Because the refueling occurred over North Vietnam against strict orders, Hague didn’t tell anyone about the incident when he returned to Takhli Air Force Base, Thailand, but word had gotten out. Catton feared that the tanker pilot would be court-martialed, so he recommended him for a Silver Star. Hague and Catton told reporters they both heard that “the Silver Star recommendation arrived at headquarters the same day as the court-martial papers,” leaving the brass to weigh an act of heroism against the military crime of blatantly disobeying orders. “It washed,” said Hague, who never got his Silver Star, but didn’t get court-martialed either. Shortly after making contact, the two met at Catton’s home in Spokane, Wash.
Dylan Gets Mixed Reviews in HCM City
BOB DYLAN, 69, played to a half-empty house, a crowd of 4,000, at the outdoor RMIT University stadium in Ho Chi Minh City on April 10, just one more stop with his five-piece band on his Never-Ending Tour. Though Dylan’s songs stirred the younger generation during the Vietnam War, he never publicly condemned the war. “Reporters would shoot questions at me and I would tell them repeatedly that I was not a spokesman for anything or anybody, and that I was only a musician,” he said in his autobiography Chronicles.
He is one of the highest-profile Western artists to perform in Vietnam, where ticket prices amounted to about $50 for general admission—more than the monthly income of most Vietnamese people. Many in the audience were a mix of young backpackers and older Dylan followers such as Tran Long An, 67, vice president of the Vietnam Composers’Association. An told a reporter for the Associated Press, “Bob Dylan’s music opened up a path where music was used as a weapon to oppose the war in Vietnam and fight injustice and racism.”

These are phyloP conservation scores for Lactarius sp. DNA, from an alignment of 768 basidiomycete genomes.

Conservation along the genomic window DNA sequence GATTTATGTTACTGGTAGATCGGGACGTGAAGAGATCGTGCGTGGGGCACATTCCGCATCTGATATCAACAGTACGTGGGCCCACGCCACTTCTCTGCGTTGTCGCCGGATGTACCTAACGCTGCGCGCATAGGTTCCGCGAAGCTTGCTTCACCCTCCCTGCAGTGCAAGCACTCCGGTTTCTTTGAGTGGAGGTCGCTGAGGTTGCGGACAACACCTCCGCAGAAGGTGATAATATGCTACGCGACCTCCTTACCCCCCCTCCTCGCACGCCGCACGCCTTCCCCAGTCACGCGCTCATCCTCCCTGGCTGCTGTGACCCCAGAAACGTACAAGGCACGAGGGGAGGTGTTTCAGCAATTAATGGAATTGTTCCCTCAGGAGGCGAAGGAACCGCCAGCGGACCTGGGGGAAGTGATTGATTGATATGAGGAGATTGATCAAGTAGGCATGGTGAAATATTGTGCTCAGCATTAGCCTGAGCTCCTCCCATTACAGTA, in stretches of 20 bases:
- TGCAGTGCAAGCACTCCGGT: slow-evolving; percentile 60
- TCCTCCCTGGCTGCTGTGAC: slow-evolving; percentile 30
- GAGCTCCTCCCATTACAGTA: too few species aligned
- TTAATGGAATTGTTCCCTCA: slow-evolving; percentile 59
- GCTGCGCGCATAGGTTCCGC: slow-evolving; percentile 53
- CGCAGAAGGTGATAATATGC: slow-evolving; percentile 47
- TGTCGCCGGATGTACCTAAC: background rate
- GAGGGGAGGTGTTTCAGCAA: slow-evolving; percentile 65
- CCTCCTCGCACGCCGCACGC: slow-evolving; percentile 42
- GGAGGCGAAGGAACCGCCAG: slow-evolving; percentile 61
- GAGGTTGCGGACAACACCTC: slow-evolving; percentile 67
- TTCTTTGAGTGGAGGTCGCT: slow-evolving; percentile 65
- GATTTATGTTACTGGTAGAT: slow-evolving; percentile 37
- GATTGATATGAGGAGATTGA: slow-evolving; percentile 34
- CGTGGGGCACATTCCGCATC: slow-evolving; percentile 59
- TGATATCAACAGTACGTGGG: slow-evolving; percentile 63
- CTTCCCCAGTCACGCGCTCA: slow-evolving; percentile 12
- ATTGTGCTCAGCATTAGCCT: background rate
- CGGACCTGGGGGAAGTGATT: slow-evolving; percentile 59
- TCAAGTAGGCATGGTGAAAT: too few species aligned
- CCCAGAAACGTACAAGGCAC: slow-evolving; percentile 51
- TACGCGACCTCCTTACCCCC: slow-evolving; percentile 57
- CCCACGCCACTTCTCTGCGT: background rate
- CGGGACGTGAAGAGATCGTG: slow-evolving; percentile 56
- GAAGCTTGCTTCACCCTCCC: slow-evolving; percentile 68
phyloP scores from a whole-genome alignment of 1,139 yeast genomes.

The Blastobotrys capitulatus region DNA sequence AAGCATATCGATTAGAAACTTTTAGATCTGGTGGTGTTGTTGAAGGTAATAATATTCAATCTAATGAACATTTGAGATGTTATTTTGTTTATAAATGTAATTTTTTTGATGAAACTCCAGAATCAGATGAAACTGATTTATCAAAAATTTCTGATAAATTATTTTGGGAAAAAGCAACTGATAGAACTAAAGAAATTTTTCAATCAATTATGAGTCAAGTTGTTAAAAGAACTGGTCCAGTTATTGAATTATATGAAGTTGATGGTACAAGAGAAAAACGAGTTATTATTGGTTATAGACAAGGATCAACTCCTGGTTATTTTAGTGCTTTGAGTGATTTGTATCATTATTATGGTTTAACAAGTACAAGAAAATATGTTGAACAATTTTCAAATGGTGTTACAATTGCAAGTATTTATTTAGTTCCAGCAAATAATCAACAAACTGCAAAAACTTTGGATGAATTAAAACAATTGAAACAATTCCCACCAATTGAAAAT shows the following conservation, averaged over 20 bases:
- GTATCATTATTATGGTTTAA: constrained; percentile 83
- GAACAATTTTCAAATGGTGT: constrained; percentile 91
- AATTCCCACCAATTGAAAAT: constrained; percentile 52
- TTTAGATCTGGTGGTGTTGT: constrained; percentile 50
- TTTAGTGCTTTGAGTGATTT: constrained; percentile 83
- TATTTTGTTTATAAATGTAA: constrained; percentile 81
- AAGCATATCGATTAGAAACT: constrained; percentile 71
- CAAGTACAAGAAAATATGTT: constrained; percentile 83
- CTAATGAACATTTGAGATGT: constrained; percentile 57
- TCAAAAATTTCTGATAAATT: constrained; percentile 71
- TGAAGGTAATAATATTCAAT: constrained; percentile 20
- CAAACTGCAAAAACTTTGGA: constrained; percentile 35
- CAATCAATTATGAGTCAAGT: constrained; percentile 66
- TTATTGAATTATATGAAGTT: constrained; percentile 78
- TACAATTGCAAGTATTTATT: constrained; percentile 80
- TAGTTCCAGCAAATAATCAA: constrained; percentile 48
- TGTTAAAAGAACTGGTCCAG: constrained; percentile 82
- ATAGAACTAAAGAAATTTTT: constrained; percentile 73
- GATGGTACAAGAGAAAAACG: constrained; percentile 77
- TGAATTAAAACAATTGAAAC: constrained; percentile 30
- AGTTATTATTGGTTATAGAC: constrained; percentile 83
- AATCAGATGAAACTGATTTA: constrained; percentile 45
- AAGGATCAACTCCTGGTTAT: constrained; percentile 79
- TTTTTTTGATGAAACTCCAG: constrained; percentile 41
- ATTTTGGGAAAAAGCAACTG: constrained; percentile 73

Dylan’s set list, mostly recent songs, had been vetted by the Vietnamese government, although the concert’s promoter said no restrictions had been imposed and that Dylan played what he wanted to play.
According to the Bangkok Post report about the concert, “His pounding ‘Hard Rain’s Gonna Fall’ struck the decisive counter note to any notion that Dylan had been forced by censors to keep things light.”
Court Rules Vets’ Rights Are Violated by Delays in Treatment of PTSD
ON MAY 10 A FEDERAL appeals court ordered a major overhaul of the Department of Veterans Affairs in a blockbuster ruling that blasted the VA for failing to care for veterans suffering from PTSD and other combat-related mental illnesses. The 9th Circuit Court of Appeals called the failures a violation of veterans’constitutional rights that contributes to the reported 6,500 suicides among veterans each year.
The appeals court took nearly two years to issue its decision in the suit, which was brought byVeterans for Common Sense and Veterans United for Truth against the VA, alleging systemic failures in the government’s processing of disability claims and appeals of denied coverage. The 2-1 decision referred to a 2008 Rand study that estimated 300,000 returning war veterans are suffering from PTSD or major depression.
The court’s blistering ruling added, “The VA’s unchecked incompetence has gone on long enough; no more veterans should be compelled to agonize or perish while the government fails to perform its obligations.” The court noted that there are 25 million veterans in the United States, including 1.6 million who served in Iraq or Afghanistan.
Originally published in the August 2011 issue of Vietnam Magazine. To subscribe, click here.